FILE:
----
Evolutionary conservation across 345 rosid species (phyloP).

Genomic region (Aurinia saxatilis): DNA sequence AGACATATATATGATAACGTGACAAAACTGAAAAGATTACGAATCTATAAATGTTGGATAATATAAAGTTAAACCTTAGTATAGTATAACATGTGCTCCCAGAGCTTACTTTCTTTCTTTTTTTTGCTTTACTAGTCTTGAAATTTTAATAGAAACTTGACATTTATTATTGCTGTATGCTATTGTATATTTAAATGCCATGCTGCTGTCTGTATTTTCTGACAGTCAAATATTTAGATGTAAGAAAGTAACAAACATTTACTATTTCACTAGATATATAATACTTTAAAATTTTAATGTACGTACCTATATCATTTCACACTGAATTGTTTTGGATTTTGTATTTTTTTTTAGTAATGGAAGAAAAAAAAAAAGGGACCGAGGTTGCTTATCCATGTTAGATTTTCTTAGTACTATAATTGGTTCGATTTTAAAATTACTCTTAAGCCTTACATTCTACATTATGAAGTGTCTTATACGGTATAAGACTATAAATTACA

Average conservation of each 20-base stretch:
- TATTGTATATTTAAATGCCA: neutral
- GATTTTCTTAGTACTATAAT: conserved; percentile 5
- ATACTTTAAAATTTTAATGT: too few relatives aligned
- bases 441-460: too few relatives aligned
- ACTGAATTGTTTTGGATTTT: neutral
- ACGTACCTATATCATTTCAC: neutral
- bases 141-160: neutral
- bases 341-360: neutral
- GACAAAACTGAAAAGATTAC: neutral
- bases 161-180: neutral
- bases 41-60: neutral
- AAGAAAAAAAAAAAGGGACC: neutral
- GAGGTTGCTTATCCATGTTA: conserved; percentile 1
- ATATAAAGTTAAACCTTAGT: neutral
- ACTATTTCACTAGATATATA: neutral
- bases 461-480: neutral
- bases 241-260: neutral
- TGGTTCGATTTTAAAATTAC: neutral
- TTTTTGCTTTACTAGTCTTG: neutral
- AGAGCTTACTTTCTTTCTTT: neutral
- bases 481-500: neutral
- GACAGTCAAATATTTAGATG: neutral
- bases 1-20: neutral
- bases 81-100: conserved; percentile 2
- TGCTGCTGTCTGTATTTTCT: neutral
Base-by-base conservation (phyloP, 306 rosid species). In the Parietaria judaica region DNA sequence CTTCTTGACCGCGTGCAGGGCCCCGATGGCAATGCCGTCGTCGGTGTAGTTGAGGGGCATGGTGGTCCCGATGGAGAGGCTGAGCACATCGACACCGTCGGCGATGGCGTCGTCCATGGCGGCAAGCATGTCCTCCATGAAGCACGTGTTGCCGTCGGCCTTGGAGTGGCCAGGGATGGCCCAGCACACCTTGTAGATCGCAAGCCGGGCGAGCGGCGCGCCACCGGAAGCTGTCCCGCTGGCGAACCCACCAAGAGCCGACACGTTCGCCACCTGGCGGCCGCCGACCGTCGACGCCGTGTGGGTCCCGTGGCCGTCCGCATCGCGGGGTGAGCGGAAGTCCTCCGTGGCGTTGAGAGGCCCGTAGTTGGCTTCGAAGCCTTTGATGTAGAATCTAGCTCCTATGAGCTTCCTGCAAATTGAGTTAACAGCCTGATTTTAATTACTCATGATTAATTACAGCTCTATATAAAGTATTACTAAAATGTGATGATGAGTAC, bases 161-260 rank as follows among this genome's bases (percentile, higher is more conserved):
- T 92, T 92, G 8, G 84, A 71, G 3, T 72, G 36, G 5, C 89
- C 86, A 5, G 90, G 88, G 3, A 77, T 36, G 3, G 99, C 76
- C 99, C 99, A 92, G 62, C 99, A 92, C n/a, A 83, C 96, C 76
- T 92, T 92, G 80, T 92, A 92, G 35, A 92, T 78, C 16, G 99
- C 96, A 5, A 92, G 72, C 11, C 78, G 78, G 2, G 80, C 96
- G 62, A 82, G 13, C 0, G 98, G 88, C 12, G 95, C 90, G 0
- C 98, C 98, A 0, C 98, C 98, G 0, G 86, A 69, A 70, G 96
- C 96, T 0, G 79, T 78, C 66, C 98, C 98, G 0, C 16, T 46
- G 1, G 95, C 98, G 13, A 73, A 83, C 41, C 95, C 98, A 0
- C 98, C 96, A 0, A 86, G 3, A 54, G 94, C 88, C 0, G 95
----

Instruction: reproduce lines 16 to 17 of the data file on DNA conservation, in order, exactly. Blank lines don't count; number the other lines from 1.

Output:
- GAGGTTGCTTATCCATGTTA: conserved; percentile 1
- ATATAAAGTTAAACCTTAGT: neutral